Neil Atkinson’s post-match review after AC Milan 1 Liverpool 2 in the Champions League at The San Siro…


IT was a game some wanted to shrug shoulders at. Liverpool do the opposite. You’ve never seen fringe players like it.

“Fringe players.” The manager would hate that. He won’t think like that. He won’t have that thinking near him, or near them.

But we’re not him. Or them. We can use our language until it truly becomes redundant. We can say Liverpool made eight changes and looked splendidly like Liverpool. They were The Reds, the better side, our boys.

Our boys. Part of what frames the game as being about our boys is the selection of Sadio Mane and Mo Salah. They keep the shape and they keep AC Milan honest while they are on the pitch. Intensity is our identity. They are our identity.

They offer Divock Origi a structure and a sense of purpose. They offer an outlet. One goes wide for space – Salah; the other comes narrow for a scrap – Mane. You can send and send and send and there they are.

Knowing how to send it can’t hurt. It offers confidence. Drop it here and see what we do.

But then Origi, Oxlade-Chamberlain and Konate are excellent all game through the middle of the pitch. They win their battles and win them on the front foot. They show an intensity that is wholly committed to Liverpool winning, not them looking pretty for the manager.

In many ways the strangest thing or least likely thing about the Liverpool squad is its selflessness when given an opportunity. Chamberlain is delighted that Salah scores the rebound from his attempt. Origi and Konate see themselves as parts of units they have to give it all for.

Yet again Tyler Morton is so very neat and tidy while Neco Williams is all a tangle in the best possible way. Neco will never be easy on the eye but he’ll be glorious in the analysis.

Nat Phillips got his run out in the San Siro and showed staggering composure over and over. He also showed a direct pass through midfield. He showed the value of coaching and of belief, both self and collective. He’s a pleasure to have beheld and a testament to everyone around him but most of all to himself.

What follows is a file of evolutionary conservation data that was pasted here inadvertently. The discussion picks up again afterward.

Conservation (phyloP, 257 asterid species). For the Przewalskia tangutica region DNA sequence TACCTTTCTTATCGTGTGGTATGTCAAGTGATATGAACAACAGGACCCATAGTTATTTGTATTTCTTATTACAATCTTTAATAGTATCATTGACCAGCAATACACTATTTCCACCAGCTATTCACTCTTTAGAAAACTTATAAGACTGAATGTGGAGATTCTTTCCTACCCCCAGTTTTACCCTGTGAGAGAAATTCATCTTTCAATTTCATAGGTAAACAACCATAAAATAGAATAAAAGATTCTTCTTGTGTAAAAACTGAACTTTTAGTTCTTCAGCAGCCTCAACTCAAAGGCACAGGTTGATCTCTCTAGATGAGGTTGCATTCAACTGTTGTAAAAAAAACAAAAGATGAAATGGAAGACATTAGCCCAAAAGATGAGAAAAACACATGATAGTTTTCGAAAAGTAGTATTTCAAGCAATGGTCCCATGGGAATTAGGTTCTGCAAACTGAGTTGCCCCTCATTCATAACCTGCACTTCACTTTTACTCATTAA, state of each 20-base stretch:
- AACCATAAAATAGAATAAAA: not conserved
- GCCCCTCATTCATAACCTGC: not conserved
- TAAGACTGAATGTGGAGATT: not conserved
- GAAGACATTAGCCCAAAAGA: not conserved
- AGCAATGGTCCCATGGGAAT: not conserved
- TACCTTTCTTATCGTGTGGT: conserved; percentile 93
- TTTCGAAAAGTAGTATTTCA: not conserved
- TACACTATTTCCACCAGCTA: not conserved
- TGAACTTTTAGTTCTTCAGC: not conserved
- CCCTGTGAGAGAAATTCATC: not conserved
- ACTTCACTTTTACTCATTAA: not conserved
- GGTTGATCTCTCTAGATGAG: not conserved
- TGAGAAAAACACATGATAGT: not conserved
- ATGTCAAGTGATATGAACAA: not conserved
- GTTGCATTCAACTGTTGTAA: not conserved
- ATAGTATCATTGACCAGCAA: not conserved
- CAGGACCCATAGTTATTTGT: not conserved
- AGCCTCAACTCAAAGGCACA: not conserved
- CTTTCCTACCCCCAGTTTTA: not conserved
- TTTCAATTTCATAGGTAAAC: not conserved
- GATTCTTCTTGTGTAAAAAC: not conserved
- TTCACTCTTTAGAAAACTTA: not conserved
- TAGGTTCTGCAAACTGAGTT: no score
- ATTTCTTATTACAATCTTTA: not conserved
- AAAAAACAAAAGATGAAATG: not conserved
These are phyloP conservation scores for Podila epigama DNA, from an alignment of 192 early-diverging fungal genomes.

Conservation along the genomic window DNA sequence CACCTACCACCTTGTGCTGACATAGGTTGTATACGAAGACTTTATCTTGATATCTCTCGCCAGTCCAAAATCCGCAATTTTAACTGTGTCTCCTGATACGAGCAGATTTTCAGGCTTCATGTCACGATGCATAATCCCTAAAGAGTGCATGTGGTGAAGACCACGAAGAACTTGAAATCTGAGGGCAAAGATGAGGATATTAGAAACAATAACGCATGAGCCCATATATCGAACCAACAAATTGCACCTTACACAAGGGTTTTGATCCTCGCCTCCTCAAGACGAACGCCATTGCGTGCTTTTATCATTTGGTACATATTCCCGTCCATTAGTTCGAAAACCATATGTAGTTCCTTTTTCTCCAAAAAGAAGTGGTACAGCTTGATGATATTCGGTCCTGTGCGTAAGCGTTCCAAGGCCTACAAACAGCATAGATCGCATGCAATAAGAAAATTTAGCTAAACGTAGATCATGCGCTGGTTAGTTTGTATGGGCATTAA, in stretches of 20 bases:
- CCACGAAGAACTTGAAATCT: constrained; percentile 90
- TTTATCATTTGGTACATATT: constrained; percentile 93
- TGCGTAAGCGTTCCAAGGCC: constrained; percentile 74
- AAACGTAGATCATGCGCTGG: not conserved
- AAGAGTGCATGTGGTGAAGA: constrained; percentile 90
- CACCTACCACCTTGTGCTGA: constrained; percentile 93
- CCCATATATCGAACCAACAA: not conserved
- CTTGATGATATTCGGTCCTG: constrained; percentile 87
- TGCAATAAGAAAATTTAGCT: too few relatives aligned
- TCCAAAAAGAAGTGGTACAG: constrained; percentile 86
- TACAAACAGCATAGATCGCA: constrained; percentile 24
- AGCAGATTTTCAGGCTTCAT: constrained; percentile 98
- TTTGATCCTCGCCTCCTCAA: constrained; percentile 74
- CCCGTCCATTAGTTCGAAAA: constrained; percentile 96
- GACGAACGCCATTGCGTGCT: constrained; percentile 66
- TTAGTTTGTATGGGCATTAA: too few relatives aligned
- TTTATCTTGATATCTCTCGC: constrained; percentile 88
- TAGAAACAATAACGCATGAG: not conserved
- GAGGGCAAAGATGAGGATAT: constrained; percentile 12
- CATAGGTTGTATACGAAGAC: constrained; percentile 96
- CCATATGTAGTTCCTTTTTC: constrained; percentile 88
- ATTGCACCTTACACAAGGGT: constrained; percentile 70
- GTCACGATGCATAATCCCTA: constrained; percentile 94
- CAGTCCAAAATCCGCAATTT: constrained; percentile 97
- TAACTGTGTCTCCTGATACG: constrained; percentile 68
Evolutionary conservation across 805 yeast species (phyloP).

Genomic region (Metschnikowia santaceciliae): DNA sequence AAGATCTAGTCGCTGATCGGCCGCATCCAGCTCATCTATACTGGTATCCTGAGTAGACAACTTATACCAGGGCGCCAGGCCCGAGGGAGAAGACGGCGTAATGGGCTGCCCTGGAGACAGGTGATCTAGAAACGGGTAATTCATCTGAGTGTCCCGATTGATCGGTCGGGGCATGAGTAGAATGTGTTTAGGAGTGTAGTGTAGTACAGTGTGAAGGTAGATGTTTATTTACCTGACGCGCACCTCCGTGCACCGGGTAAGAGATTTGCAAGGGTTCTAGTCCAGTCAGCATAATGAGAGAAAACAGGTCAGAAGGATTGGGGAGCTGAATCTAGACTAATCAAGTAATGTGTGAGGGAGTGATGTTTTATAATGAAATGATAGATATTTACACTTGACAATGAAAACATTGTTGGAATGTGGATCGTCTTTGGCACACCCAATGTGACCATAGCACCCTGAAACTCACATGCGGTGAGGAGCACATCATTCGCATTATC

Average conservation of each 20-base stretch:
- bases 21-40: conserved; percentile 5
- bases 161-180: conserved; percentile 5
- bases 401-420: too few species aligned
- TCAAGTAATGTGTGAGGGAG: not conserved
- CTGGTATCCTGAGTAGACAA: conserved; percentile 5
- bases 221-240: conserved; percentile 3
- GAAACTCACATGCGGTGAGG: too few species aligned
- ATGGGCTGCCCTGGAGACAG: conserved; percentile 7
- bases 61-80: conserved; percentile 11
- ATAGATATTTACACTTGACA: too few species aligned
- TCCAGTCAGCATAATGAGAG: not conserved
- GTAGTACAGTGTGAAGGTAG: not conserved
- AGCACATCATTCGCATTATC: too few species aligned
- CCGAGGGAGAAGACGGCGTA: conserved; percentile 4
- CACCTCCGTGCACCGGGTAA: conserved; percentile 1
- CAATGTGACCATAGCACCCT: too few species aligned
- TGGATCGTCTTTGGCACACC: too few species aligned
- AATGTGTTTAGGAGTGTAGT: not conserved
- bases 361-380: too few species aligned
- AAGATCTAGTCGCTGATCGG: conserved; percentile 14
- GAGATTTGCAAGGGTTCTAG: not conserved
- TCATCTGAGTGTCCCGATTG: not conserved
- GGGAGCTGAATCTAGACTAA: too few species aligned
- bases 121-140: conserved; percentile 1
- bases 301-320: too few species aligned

It felt like a clean sheet. The set-piece goal is an anomaly. AC Milan couldn’t hurt Liverpool, one brilliant save from Alisson Becker aside.

They should be ashamed, if I am honest. Everything was on the line for them from kick off but they never matched the intensity of the side who already had 15 points. They should have been first to everything; there were some things they were third to, Liverpool players running away in pairs.

I expected tonight to feel like nothing, to be a shrug, but they make you proud. In a similar way to the wins at Old Trafford and Goodison Park, this is a victory that makes clear how much Liverpool are getting right not just when the referee blows his whistle for kick off but every single moment, on and off the pitch.

The gulf should not be this great and let’s be clear – Liverpool’s wage bill explains much of that gulf. But culturally across the board, from front to back, from tea room to CEO to manager, Liverpool are in such shape.

You can’t shrug at Liverpool in the Champions League. You can’t shrug at Liverpool under Jurgen Klopp. You can’t shrug at these lads. Because while you are shrugging they are taking the ball off you and carrying it towards the goal.

Eighteen points. Six out of six. A squad you can love. A December they are ready for. Into these Liverpool. All these trophies? They aren’t going to win themselves. But have a look at you. Capable of everything. I mean that. Capable of everything all at once. Into these. They don’t love it like you love it.

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